Stupid question regarding reverb

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nuketifromorbit
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Stupid question regarding reverb

Post by nuketifromorbit » Thu Jul 02, 2015 6:48 am

Is there any point in utilizing the stereo outs of a reverb processor if only a mono signal is being fed to the input? Not sure if its important or not, but I'm using an alesis Nanoverb.
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Re: Stupid question regarding reverb

Post by Stab Frenzy » Thu Jul 02, 2015 8:30 am

Depends on how the reverb algorithm is configured, but most of the time you'll get a stereo reverb signal even with a mono input signal.

Here are a couple of different ways that reverbs with a stereo input can work:
1. Two inputs are summed to mono and then the mono signal is fed to the reverb
2. Reverb is true stereo, ie left output is mostly left input with some crossover from right input and vice versa. Often these units can be configured to have a mono input which works like the first example.
3. Two inputs are summed to mono, the reverb is mono and then has spacialisation on the output, eg stereo delay/comb filter.

The best way to find out if there's any point is just plug it in and see if you like the sound in stereo!

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Re: Stupid question regarding reverb

Post by meatballfulton » Thu Jul 02, 2015 11:51 am

From SoundonSound review of the Nanoverb, 1996:
In reverb mode, the stereo ins simply pass the dry sound to the output in stereo, and the effects are generated from a mono sum of the two inputs in the time-honoured way. The chorus and flanger settings are, however, true stereo, with independent processing of the left and right channels. Delay is strictly mono, and has a fixed amount of feedback to create gently repeating echoes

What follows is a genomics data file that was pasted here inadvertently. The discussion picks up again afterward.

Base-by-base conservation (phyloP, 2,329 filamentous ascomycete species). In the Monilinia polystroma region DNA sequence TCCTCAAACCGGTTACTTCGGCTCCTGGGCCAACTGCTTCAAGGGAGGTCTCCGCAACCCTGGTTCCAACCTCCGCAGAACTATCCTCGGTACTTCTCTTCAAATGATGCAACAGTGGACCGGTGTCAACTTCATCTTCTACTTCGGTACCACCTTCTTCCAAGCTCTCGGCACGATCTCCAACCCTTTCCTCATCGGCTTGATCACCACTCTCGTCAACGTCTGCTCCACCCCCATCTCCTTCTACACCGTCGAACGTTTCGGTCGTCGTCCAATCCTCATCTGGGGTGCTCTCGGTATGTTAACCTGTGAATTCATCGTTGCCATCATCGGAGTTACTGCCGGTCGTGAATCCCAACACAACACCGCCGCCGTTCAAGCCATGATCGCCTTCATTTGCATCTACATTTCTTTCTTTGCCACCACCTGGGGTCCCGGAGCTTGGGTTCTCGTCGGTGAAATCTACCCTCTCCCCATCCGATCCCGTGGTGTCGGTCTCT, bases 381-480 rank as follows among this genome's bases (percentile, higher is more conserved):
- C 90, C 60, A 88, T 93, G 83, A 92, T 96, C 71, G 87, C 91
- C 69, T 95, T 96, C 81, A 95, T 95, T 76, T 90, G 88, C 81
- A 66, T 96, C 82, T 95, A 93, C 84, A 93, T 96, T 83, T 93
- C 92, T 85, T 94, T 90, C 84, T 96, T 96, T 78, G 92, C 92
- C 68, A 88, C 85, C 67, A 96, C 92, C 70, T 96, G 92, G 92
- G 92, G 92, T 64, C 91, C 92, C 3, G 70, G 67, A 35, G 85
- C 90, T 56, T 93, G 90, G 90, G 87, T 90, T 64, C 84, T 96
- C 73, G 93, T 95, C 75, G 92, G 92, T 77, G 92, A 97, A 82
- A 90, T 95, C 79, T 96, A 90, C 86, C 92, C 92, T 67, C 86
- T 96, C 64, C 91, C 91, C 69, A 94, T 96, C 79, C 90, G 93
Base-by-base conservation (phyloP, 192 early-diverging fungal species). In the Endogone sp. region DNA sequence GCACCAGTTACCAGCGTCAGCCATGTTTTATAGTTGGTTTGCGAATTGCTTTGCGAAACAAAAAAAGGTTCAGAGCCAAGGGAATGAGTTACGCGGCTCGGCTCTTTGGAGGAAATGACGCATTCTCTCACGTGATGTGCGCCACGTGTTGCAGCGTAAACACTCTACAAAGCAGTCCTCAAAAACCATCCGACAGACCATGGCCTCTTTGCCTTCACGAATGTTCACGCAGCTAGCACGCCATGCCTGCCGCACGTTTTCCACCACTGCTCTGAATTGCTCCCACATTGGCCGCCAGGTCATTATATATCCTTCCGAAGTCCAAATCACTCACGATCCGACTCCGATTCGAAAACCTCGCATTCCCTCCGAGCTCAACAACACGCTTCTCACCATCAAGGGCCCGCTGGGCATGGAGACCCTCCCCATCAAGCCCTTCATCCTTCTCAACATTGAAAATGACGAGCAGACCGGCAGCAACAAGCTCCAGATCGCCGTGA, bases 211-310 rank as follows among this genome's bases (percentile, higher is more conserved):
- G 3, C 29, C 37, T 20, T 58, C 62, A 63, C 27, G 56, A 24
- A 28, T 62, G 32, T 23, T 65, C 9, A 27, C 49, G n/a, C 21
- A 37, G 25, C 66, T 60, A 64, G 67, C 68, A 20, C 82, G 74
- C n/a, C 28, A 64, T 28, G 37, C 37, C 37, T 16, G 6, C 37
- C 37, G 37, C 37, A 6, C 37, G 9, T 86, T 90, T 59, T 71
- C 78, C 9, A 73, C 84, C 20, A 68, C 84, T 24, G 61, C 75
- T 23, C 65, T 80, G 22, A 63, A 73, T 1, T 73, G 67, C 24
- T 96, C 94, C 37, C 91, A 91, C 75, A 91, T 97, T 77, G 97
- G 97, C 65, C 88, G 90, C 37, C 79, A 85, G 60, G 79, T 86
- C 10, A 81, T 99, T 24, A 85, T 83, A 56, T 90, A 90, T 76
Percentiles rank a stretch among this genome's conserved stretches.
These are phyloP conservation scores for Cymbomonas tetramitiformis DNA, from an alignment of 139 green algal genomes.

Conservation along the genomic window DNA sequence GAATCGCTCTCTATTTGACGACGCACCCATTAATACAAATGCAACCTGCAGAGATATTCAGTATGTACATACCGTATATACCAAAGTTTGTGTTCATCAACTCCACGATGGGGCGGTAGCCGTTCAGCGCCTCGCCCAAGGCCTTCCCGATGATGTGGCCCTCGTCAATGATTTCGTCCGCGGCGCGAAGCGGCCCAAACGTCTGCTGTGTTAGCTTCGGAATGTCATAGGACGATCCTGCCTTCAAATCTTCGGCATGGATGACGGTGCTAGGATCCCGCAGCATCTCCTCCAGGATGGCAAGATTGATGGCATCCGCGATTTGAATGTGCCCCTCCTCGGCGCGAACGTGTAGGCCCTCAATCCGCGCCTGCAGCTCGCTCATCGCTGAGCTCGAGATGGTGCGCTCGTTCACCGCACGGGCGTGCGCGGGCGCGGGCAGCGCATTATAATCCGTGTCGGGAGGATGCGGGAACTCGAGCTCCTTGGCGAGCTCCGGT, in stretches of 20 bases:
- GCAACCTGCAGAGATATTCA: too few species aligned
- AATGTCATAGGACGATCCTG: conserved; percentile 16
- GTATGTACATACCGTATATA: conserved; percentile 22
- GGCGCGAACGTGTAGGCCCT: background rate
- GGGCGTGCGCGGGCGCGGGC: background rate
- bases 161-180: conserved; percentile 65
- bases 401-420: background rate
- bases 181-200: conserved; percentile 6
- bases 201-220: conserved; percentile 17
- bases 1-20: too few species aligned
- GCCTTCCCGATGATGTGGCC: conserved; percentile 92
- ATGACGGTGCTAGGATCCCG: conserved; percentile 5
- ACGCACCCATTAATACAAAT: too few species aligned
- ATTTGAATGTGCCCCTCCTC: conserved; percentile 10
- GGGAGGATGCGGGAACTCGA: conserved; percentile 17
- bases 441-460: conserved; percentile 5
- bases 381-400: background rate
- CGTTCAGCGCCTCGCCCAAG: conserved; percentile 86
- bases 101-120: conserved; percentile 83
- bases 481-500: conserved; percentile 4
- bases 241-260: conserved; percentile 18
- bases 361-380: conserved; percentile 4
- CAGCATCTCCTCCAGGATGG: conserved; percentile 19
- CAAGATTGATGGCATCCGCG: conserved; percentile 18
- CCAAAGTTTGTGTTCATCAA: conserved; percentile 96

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Re: Stupid question regarding reverb

Post by madtheory » Thu Jul 02, 2015 2:02 pm

Just to add to the good points so far: think of it this way. Imagine a singer in a large concert hall. They are a "mono" source. The sound bounces around the concert hall every which way, surrounding you with reflected sound. That is the "stereo" reverb. So it's really cool to take synthesised sounds and position them in a synthesised space, that is modelled on a real one.

Caveat- the above is an analogy. In reality, a singer (or any real life sound source) sends sound out in all directions :)

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Re: Stupid question regarding reverb

Post by nuketifromorbit » Thu Jul 16, 2015 4:56 pm

madtheory wrote:Just to add to the good points so far: think of it this way. Imagine a singer in a large concert hall. They are a "mono" source. The sound bounces around the concert hall every which way, surrounding you with reflected sound. That is the "stereo" reverb. So it's really cool to take synthesised sounds and position them in a synthesised space, that is modelled on a real one.

Caveat- the above is an analogy. In reality, a singer (or any real life sound source) sends sound out in all directions :)
Derp, I should have realized this. Thanks for the info. I can't believe the google searches I've been doing turned up nothing.
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